By: McKenna Corey, ARB Intern
It was hard for me to really conceptualize the true narrative power of song until I was reorganizing the Virginius C. Hall Jacobite Collection this week. As I was arranging a stack of books, I saw one that caught my eye. The spine read: The Scottish Jacobites and Their Songs and Music. Written in 1899 by Thomas Newbigging, the book recounts in detail not only the history of the Jacobite movements, but also their rich musical history.
Though I’ve never really had any musical talent (except some early experiences with the recorder), I thought it might be interesting to pursue some further research on the topic. Sure enough, there were further resources on the musical stylings of the Jacobites, and I decided to dig in! Though in this post I’ll only be referencing Newbigging’s book, I’ll include a reading list of some other books I found here at the ARB that focus on the Jacobites’ music and song.
As I read further into Newbigging’s analysis of the songs, I realized how truly important music was to the Jacobites as they pursued their quest to return King James II and VII to the throne, and restore the power of the monarchy to the House of Stuart. The Jacobites were steadfast in their goals; they believed that James’ removal from power was an illegal move, and that he was their rightful ruler. Though the Jacobites were ultimately unsuccessful in their attempts to restore the House of Stuart, their music lives on and preserves their history.
This music served a variety of purposes. Some songs were poetic battle cries that motivated the Jacobites to pursue their goals, some were sad ruminations upon those that were lost, and some took a darkly humorous outlook on a seemingly hopeless situation. Regardless of their intended purposes, these Jacobite songs are poignant reflections on this period in history, including not only the Jacobites’ story, but their spirit. These songs are performed even today. I wanted to pick out a few of my favorites from Newbigging’s book, and include some audio so you can listen to them too! I didn’t think I’d be spending my week listening to bagpipes, but I can’t say I’m upset about it; rather, I’ve been pleasantly surprised at how much I enjoyed it. Continue reading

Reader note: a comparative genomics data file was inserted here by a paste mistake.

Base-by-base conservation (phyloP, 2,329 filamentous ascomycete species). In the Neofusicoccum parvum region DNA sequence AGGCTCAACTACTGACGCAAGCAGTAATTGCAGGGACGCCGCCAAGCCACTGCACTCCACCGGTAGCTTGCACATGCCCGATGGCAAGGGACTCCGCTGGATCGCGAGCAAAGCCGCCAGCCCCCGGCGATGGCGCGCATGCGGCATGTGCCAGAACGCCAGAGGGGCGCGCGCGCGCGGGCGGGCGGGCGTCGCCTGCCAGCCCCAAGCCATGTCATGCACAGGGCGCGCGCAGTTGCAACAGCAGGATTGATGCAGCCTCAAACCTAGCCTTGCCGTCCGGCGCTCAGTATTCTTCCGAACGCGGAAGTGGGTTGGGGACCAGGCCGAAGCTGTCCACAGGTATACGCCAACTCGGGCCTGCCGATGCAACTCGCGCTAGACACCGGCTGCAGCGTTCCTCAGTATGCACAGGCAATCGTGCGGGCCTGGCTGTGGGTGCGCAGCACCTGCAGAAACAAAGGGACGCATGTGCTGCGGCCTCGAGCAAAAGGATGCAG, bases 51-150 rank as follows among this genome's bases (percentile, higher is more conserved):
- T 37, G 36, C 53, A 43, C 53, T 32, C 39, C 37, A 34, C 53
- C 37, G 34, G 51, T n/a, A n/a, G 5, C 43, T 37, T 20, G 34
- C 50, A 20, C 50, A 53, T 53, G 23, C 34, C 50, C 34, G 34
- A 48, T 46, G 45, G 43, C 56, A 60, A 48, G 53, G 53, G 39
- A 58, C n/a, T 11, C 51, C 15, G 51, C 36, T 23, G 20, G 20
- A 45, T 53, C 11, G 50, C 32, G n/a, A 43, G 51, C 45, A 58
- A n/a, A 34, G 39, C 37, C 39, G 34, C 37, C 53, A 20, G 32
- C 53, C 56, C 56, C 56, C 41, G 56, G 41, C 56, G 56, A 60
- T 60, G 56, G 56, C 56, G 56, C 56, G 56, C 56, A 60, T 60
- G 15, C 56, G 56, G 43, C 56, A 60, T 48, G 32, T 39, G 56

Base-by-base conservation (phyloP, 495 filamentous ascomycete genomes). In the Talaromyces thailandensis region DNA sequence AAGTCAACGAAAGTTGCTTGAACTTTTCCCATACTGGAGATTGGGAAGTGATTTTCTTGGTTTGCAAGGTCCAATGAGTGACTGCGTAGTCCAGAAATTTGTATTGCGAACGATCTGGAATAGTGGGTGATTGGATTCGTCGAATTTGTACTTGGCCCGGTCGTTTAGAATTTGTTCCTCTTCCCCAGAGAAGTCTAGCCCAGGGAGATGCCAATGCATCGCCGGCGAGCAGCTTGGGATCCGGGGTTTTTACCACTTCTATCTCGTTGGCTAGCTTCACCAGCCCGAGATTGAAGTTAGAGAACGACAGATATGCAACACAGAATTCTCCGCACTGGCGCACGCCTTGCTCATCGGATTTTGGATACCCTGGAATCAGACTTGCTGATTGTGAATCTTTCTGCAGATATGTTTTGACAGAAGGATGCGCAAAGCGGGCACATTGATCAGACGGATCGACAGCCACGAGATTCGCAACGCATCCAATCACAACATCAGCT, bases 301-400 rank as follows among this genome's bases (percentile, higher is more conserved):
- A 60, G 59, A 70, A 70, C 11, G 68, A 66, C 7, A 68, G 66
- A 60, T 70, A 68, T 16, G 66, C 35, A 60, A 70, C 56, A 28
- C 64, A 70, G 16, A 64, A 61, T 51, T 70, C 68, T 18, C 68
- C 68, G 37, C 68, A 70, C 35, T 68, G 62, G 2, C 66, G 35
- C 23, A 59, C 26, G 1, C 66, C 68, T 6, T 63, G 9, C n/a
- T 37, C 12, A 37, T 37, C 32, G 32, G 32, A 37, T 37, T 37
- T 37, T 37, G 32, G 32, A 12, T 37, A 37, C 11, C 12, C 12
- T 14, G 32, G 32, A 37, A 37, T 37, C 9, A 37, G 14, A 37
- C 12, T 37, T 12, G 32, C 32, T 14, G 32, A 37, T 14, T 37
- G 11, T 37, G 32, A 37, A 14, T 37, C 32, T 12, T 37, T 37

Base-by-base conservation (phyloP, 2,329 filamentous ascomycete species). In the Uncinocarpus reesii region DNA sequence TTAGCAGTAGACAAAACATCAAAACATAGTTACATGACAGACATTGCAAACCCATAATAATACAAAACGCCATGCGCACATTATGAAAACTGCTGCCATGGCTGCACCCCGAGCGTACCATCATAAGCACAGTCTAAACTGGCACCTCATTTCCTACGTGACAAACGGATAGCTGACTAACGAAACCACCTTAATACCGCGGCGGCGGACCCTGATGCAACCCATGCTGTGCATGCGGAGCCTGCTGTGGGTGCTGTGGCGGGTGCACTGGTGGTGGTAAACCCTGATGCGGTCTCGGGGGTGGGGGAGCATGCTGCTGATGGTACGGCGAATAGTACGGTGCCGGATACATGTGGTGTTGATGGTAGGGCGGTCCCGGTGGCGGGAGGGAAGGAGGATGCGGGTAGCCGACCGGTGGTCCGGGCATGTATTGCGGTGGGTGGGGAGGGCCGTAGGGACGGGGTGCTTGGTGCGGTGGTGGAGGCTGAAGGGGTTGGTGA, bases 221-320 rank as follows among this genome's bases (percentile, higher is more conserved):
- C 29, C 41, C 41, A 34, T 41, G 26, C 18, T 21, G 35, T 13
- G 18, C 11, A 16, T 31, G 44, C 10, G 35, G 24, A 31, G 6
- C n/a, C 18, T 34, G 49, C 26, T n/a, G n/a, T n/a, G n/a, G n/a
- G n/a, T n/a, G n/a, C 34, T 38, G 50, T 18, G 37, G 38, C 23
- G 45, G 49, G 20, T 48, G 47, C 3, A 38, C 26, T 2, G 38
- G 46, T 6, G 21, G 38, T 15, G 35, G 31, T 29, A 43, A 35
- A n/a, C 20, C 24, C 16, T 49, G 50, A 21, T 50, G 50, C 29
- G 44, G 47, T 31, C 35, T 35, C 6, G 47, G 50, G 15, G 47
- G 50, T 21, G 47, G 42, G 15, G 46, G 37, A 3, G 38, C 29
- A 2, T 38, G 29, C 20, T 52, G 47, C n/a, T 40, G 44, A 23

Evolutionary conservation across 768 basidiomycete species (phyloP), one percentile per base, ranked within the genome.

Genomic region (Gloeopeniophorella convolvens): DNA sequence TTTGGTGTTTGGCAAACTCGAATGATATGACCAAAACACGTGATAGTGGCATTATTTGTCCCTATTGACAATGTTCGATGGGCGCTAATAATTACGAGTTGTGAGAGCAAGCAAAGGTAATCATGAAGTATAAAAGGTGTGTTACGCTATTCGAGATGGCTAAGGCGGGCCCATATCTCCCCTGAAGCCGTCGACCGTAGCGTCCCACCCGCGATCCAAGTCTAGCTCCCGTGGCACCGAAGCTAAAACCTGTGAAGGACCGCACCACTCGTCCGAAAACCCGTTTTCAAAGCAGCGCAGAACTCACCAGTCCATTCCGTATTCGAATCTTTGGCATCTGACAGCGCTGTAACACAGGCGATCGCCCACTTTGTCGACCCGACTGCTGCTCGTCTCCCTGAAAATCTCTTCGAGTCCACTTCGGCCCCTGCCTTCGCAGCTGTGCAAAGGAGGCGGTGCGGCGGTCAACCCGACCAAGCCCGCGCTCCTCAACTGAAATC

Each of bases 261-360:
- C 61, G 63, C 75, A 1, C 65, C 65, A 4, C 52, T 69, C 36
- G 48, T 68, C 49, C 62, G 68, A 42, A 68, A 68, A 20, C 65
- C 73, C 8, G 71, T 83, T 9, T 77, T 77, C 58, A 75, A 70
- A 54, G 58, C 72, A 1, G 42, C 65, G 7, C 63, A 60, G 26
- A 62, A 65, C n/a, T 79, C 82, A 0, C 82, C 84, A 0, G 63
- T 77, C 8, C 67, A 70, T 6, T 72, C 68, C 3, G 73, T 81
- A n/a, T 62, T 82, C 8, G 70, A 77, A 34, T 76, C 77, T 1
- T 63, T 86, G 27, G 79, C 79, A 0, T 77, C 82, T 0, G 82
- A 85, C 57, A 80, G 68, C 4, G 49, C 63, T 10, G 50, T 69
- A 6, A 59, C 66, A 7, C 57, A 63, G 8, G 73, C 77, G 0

By: Iman Said, ARB Intern, 2014-2015
The University of Cincinnati has had many incredible individuals pass through its doors. There have been outstanding athletes, such as Oscar Robertson and Ron Bonham, and incredible researchers such as Albert Sabin. One such researcher was E. Lucy Braun, who created a research program in vascular plant floristics focusing on deciduous forests.
E. Lucy Braun was born in Cincinnati in 1889. She graduated from the University of Cincinnati in 1914 with a Ph.D in botany and went on to found the Wildflower Preservation Society of North America in 1917. The Society is still well and thriving today and hosts several different events including an annual Hardy Souls’ Hike at Mt. Airy Forest and lectures on various fungal infections and wild orchids. That same year, she began teaching botany at her alma mater, growing through the University to become a professor of plant ecology in 1946. In addition, she became the first female president of the Ohio Academy of Science. Continue reading